Fuel Cells: Fuel cells generate electricity from the energy released when oxygen and hydrogen combine. They are similar to batteries except that, with a continuous supply of hydrogen and oxygen, there's no need for recharging. Fuel cells can supply all of the electricity needed for a home, and fuel-cell-powered cars are in development. The cost of fuel cells is approaching affordable levels. Although it takes energy to extract hydrogen – and that energy typically comes from fossil fuels – technology is being developed to extract hydrogen from water using solar energy.

Biomass: Biomass – organic matter that can be converted into energy – contributes 10 to 14 percent of the world's energy supply, the largest part of which is in developing countries. Agricultural residues, commercial wood and logging residues, animal wastes, the organic portion of municipal solid waste, and methane gas from landfills can all be used to create energy in a process that has several advantages over fossil fuels. This is a virtually limitless option because of the diversity of sources. Currently, proposals for refitting coal-burning plants with biomass-burning capabilities are being considered. By creating another potential market for agricultural products, biomass can boost local economies and promote sustainable agriculture. It can also reduce the need for landfill space and reduce pollution from in-field burning of crop residues.

Geothermal: The geothermal heat within 10,000 meters of the Earth's surface contains 50,000 times more energy than all oil and natural gas resources combined. Geothermal energy has been used since prehistoric times for space and water heating, and these two applications are still the most economically viable sources. Direct use applications of geothermal presently supply the equivalent of almost 1 million barrels of oil.

Earth energy, which draws on the relatively constant ground heat, is used directly to heat or cool buildings, most often through heat pumps. Today, over 200,000 heat pumps operate in US homes, each cutting heating costs by as much as 50 percent and cooling costs as much as 25 percent.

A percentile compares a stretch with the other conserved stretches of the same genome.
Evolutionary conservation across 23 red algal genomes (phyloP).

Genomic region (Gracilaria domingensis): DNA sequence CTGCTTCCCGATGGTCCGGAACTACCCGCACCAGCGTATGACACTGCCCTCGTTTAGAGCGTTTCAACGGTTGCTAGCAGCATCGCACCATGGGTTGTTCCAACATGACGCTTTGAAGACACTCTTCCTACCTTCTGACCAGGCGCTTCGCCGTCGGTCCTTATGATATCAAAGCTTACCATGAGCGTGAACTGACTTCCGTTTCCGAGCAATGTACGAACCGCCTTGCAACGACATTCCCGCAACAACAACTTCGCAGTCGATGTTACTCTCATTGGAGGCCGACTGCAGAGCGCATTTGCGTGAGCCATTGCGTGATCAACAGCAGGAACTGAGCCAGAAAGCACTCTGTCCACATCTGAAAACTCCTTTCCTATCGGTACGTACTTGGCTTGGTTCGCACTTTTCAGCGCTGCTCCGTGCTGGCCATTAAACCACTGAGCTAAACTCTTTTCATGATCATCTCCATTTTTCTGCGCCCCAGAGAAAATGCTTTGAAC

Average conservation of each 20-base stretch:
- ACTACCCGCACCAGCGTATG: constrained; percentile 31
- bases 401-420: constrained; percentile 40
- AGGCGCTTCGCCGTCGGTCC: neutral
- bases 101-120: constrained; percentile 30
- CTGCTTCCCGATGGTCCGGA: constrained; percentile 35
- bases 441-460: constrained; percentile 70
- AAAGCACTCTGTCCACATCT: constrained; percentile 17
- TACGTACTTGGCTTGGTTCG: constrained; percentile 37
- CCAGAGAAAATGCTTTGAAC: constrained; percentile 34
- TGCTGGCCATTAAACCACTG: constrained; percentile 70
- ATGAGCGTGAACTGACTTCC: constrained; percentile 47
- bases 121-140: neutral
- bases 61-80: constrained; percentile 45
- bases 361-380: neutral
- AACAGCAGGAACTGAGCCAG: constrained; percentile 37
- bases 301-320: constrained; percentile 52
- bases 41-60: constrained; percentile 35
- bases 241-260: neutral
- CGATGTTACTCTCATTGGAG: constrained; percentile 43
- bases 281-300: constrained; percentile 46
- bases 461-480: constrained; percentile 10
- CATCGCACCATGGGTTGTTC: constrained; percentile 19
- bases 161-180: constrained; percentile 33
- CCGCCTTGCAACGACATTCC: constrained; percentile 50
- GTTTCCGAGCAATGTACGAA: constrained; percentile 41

Geothermal power plants, suited to geographically specific areas, such as the western US and Iceland, use hydrothermal reservoirs to generate electricity. Large pools of steam and hot water in porous rock underground are pumped to the surface to drive a turbine which spins a generator. In the western US, geothermal power plants have enough generating capacity to power homes of more than 3.5 million people.

Efficiency: Perhaps the most promising way to meet our energy needs is through efficiently using the energy we already produce. Enormous amounts of energy are being wasted through poor insulation, old appliances, low gas mileage standards, and over-engineered production processes.

Since 1973, the US obtained the use of over four times as much energy through efficiency as from all expansions of domestic energy supplies combined; half of the electricity currently used in the US could be cost-effectively saved, according to the Rocky Mountain Institute. If US residents were still using electricity as we did in 1973, we would spend $200 billion dollars more per year. If we were as energy-efficient as Asians and Europeans, we could save an additional $200 billion each year, and even Asians and Europeans have far to go in terms of the possibilities for greater efficiency.

Think of it this way: If we make minimal investments in insulation, light bulbs, efficient appliances, and other technologies, we won't need new power plants, and we could use the energy we do produce more intelligently.

Chloe Frommer and Jennifer McCullough are YES! editorial interns. Shalini Ramanathan is International Coordinator of the Earth Day 2000 Network (see Resource Guide, page 43, for information).